The jobless rate fell to 34.5%, from 35.3% in the final three months of 2021, Statistics South Africa said Tuesday in a report released in the capital, Pretoria. That’s the first drop since the second quarter of 2020, when job seekers were hindered by one of the world’s strictest lockdowns to slow the spread of Covid-19.
The median of four economists’ estimates in a Bloomberg survey was 35.4%.
Unemployment according to the expanded definition, which includes people who were available for work but not looking for a job, fell to 45.5% from 46.2% in the fourth quarter.
The drop was also partly due to improved response rates among those with jobs in metropolitan areas after the statistics office resumed face-to-face interviews and increased publicity for the quarterly unemployment survey. Response rates climbed to 64.7%, from 44.6% in the previous quarter, according to the agency.
The response rates haven’t yet reached pre-virus levels and “therefore data users are still advised to use some estimates with caution,” Statistician General Risenga Maluleke said.
Peter Attard Montalto, head of capital markets research at Intellidex, said Stats SA’s data-collection problems rendered the numbers “meaningless,” citing discrepancies in formal employment between the quarterly labour force and employment statistics surveys.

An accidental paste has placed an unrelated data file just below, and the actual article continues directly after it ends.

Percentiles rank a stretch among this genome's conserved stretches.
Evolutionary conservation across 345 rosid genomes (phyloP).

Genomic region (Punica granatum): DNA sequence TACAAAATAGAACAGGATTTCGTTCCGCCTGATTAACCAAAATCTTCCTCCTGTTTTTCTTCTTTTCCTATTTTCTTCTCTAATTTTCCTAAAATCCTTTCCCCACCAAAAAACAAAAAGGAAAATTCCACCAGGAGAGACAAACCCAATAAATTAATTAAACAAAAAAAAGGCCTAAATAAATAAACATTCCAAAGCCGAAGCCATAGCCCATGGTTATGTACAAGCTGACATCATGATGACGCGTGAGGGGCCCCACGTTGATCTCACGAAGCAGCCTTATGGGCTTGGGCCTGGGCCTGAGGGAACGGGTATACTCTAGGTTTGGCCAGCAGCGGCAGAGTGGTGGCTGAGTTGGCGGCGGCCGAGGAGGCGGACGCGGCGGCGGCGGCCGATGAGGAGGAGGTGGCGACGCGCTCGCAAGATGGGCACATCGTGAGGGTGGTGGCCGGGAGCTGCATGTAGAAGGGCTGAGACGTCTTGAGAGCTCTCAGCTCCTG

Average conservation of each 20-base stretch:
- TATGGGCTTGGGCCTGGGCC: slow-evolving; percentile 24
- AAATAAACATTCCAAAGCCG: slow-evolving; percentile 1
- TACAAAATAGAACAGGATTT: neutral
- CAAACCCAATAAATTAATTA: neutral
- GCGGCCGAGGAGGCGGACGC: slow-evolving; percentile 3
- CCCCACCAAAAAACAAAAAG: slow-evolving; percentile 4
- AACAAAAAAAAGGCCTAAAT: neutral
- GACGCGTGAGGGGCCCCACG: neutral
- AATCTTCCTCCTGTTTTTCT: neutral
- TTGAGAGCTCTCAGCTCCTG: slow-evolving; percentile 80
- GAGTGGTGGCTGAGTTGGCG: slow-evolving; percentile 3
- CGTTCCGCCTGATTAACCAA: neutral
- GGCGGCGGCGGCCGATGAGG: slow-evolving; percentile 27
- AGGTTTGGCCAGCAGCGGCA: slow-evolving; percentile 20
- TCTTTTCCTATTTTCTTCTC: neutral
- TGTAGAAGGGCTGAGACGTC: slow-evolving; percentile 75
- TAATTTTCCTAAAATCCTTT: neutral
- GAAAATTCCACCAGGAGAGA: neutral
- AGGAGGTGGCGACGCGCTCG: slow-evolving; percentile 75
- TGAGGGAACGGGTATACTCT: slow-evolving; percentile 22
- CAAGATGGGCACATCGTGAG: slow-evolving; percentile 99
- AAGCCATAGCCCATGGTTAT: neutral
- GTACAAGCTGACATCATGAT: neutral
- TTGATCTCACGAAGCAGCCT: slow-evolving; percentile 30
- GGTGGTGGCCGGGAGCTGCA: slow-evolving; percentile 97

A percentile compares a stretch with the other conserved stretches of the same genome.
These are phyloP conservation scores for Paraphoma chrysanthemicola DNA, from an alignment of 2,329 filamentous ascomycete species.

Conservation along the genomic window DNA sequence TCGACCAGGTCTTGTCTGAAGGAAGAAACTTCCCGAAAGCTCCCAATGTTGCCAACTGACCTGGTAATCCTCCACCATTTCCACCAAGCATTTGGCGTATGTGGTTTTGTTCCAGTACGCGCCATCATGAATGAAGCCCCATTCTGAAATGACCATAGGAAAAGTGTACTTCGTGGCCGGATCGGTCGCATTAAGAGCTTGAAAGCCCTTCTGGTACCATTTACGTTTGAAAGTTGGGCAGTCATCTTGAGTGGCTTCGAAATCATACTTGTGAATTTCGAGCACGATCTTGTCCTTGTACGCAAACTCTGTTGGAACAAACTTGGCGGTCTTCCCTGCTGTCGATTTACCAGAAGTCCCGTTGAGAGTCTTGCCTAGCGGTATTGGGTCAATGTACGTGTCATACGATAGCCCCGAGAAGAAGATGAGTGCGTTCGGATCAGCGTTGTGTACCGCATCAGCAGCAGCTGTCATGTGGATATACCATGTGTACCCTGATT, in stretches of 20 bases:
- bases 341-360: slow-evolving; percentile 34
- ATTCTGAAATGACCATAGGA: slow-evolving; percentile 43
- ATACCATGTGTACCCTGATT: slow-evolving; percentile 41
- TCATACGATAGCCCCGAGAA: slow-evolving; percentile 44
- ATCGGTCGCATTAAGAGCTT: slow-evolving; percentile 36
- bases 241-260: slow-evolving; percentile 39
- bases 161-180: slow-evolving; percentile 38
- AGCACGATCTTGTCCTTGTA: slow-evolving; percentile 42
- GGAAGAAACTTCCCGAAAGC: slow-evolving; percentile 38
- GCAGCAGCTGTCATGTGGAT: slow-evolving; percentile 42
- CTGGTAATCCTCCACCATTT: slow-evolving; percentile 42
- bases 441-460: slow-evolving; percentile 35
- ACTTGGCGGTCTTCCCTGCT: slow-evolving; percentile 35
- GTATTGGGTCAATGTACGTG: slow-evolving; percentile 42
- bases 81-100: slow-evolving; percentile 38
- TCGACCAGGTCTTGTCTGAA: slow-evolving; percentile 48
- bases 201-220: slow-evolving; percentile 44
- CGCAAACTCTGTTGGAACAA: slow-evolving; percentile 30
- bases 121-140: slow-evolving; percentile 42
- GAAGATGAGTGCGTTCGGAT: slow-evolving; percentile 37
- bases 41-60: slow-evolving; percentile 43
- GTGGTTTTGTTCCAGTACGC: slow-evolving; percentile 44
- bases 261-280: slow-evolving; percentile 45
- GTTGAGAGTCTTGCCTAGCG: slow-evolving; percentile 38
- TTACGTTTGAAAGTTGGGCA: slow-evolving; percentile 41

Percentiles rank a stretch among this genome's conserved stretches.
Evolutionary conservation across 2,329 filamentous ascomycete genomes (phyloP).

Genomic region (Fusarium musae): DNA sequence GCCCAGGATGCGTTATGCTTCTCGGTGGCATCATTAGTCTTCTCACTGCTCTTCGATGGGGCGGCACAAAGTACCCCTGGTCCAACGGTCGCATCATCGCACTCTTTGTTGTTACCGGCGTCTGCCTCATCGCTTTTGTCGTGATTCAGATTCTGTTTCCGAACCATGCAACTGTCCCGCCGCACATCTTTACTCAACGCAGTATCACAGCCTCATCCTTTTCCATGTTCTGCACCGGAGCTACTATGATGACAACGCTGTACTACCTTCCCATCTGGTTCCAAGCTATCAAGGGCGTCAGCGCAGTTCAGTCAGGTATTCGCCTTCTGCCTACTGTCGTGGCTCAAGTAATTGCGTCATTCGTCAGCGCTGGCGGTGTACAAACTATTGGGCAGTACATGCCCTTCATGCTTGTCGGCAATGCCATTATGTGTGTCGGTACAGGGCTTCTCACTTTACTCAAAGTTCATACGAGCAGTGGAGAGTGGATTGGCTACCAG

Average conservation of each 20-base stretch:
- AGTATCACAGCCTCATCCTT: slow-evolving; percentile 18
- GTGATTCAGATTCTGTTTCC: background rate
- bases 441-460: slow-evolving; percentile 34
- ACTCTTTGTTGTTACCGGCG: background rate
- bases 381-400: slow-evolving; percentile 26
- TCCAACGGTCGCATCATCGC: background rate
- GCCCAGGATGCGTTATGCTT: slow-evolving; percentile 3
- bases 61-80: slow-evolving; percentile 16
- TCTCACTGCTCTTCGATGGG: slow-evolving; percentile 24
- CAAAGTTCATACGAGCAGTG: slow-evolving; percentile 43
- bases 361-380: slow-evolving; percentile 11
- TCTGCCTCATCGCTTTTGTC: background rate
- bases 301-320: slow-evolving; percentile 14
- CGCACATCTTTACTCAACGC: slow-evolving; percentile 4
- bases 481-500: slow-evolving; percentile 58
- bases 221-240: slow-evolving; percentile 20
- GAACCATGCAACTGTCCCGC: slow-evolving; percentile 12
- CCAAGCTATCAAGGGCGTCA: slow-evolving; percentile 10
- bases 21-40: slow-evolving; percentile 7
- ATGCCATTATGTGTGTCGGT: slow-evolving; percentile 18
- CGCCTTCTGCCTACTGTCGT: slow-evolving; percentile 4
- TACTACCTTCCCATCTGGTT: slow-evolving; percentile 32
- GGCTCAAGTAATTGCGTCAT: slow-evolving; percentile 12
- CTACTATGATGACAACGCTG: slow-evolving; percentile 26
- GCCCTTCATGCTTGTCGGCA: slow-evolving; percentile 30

“They used to move roughly in lockstep albeit with a spread,” he said. “Now the quarterly labour force survey has become much more volatile.”
South Africa’s official unemployment rate remains the highest on a list of 82 countries monitored by Bloomberg — though some of the data is outdated. Strict labour laws, stagnant productivity, bureaucratic hurdles and a skills shortage have reduced the ability of South African companies to hire additional workers.
The recovery in the unemployment rate may be short-lived as a record number of electricity outages forecast for this year, the worst flooding in almost three decades in the eastern KwaZulu-Natal province in April, a slowdown in global output, rising interest rates, and surging fuel and food prices caused by extreme weather and the war in Ukraine are likely to weigh on economic growth and job creation.
- Employed rose by 370,000 to 14.9 million
- Unemployed fell by 60,000 to 7.86 million
- Community, social services added 281,000 jobs
- Manufacturing gained 263,000 jobs
- Trade industry added 98,000 jobs
- Mining added 36,000 jobs
- Utilities added 21,000 jobs
- Transport gained 10,000 jobs
- Private households lost 186,000 jobs
- Finance industry lost 72,000 jobs
- Construction lost 60,000 jobs
- Agriculture lost 23,000 jobs